Traduire en français Translate in english

Technical map of the Eiffel tower

Context reminder

When Gustave Eiffel received from his two collaborators, Maurice Koechlin (head of the design office of the company Eiffel) and Emile Nouguier (head of the office of methods, in charge of establishing real means of construction) the plan He was not thrilled with a 300m tower, but the general idea being good and the challenge interesting, he let them improve their idea and propose a more realistic plan. A few months later it was done, and the sketches were interesting enough to be studied in depth. Suddenly, Eiffel set out to build this tower, the 1889 Universal Exhibition in Paris, falling right.

At that moment, in 1884, the final plans were made. Eiffel had already made contacts for the realization of his tower, the competition of architect was going to be launched to know who would erect the highest tower of the World in Paris. The plans were completed in September 1884 and were filed in the name of Eiffel, Koechlin and Nouguier, but quickly Eiffel will buy the rights of its employees, which will give him the right to title the tower "Eiffel Tower", making us forget the real people who created the tower. The plans are tabled under the following title:

New provision to build piles and metal pylons up to 300 meters high

In 1900, more than 10 years after the end of construction Gustave Eiffel will write a book in which he tells everything you need to know about the tower, starting with construction techniques, but also recalling the contest initial, the terms of its financing, etc. This document, very technical, is augmented by a second book containing the plates serving as support for the text. It is this second book which represents, on its own, the technical plans of the Eiffel Tower, reproduced here. Note that they are in public access, available on the website.

Composition of the descriptive plates

"The 300m tower - Planches" is the annex of the technical description of the Eiffel Tower. This book is divided into two parts. The first gives the technical plans of the Eiffel Tower as they were made for the Universal Exhibition of 1889, so these are the initial plans, the most interesting. The second part concerns the improvements made to the tower for the 1900 World's Fair, there is less to describe obviously.

Here below are the famous descriptive boards, classified according to the order decided by Gustave Eiffel, in 1900. They come from the site of the National Library of France, the BNF, through their website Due to a pagination error when creating the book, boards XXVI and XXVII do not exist. Other boards were doubled, tripled or even quadrupled.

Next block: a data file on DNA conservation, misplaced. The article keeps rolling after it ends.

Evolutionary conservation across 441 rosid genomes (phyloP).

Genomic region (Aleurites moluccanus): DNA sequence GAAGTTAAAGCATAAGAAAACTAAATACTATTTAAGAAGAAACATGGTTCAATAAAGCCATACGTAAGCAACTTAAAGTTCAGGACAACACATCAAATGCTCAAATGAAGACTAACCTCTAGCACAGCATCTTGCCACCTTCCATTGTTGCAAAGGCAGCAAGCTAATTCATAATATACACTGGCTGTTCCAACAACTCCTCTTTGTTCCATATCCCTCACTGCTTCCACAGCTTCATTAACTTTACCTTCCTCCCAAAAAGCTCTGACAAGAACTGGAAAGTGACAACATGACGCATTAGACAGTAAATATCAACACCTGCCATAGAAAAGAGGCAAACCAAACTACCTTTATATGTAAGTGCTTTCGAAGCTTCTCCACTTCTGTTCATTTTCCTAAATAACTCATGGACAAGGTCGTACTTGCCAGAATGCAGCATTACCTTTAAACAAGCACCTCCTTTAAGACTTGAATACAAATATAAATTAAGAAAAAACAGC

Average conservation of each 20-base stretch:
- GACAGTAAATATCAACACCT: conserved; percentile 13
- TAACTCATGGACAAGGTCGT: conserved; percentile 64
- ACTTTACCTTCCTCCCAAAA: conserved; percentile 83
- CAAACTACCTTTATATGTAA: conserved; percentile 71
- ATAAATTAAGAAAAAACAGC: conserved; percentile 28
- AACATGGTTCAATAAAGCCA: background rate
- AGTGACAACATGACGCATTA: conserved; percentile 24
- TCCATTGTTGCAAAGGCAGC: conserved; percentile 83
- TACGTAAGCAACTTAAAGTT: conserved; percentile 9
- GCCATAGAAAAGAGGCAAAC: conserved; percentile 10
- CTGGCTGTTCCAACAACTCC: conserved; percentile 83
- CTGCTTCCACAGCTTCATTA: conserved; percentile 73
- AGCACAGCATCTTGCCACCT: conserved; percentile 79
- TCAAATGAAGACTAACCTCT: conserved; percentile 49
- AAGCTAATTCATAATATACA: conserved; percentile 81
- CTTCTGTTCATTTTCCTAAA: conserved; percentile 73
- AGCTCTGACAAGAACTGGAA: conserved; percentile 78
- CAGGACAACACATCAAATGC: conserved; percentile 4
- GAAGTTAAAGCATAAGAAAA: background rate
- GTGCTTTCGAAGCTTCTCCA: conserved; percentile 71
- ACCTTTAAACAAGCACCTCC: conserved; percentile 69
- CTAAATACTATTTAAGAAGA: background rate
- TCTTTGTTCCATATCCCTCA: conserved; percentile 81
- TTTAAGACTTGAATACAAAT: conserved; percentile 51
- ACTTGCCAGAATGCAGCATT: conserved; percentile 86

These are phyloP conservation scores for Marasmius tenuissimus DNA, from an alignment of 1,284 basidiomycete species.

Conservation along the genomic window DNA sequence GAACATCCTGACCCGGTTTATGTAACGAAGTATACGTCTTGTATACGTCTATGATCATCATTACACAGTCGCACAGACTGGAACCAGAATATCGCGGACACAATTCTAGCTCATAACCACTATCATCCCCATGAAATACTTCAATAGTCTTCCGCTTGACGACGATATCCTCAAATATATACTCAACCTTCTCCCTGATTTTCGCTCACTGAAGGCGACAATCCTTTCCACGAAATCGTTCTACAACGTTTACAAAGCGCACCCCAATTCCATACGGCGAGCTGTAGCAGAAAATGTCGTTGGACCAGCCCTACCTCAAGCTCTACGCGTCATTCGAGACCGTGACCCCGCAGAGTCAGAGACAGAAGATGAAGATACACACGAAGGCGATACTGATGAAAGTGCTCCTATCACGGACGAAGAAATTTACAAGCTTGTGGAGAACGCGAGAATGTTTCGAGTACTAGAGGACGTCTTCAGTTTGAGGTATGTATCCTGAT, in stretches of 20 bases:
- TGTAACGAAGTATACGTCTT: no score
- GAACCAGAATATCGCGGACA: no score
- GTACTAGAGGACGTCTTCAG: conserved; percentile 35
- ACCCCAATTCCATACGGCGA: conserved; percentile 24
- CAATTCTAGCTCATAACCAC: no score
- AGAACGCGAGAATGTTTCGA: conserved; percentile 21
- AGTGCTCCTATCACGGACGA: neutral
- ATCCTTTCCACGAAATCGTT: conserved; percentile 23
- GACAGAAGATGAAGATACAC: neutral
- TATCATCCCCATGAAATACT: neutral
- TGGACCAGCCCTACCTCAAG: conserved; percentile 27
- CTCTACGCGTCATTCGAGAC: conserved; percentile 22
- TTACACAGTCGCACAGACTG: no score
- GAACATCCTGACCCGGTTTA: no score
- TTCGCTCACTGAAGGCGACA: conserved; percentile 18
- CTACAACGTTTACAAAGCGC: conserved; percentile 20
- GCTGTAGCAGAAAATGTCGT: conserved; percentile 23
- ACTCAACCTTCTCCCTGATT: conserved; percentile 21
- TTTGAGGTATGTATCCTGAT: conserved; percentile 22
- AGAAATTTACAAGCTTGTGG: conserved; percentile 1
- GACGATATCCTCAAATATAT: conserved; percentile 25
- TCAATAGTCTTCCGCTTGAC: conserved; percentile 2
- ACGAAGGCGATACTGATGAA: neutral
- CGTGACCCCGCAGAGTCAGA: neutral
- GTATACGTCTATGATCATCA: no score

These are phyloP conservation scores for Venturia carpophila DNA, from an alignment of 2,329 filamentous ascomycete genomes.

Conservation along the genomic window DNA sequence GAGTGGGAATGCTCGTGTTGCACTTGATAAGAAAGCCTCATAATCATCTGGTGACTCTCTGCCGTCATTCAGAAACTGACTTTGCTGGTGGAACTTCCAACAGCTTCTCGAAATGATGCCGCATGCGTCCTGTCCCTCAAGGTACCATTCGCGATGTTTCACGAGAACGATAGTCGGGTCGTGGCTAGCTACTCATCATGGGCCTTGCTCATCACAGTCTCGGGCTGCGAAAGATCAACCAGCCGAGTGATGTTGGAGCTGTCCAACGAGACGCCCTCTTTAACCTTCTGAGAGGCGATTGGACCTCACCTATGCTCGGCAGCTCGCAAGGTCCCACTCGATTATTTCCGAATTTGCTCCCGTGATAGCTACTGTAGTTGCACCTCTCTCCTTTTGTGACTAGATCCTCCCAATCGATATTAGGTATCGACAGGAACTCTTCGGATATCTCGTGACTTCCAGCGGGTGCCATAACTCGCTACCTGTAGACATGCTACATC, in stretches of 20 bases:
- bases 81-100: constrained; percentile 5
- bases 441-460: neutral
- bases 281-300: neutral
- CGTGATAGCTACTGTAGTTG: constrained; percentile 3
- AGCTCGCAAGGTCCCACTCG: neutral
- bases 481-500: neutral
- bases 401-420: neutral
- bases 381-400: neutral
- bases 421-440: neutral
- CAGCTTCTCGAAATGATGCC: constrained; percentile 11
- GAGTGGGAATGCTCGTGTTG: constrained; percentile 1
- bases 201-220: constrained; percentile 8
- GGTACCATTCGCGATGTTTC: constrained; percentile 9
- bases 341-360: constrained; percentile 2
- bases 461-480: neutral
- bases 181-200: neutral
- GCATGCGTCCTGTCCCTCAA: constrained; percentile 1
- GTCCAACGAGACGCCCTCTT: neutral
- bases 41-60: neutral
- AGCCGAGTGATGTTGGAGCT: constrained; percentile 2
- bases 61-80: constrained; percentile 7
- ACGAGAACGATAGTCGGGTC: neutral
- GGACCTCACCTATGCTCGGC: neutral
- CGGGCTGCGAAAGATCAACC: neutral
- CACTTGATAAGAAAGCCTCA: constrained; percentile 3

Plate I. Elevations. diagrams. Location in the 1889 exhibition

As is often the case in this kind of technical boards, the first one is devoted to a general study of the building concerned as well as to its location. It contains its design, its altimetry, the indications of vertical cutting, which serve as a reference to the technical description of the structure, as well as the horizontal planes of the rafters. It is also on this plate that is drawn the fields of Mars, with the location of the tower.


Plate II. Type of soil. Clearing in the open air. Compressed air cuttings. Concrete masonry.

This second plate concerns the excavations and the nature of the grounds. On the left side there is the nature of the soil at the level of the excavations, ie the distribution of the soil type according to the depth. This is complemented by the design of the wells, which also gives the nature of the soil to a depth greater than that of the excavations. The right side shows the excavations as they are, with the concrete blocks. Everything is on the side, of course, very precisely. As there are 4 pillars, the plan shows 8 diagrams, for each pillar there is the top view and the one in section.

Plate III. General plan of excavations. Masonry foundations.

The third technical plan concerns masonry, which is logical since it comes right after the excavations. This plan shows the location of the masonry blocks compared to the excavations. As there are 4, the diagram consists of 4 parts. This is where we see that the pile 3, the one located in the South, contains a hollow basement used for various things. There is access on the west side.

IV. Foundation masonry (continued).

The 4th technical board is the continuation of the 3rd, it contains the plans of the masonry coming over the foundations. While the 3rd one is devoted to the views in height, this plate shows the views of section. We can clearly see the shape of the masonry. There are also details of chimneys, tunnels and other corridors.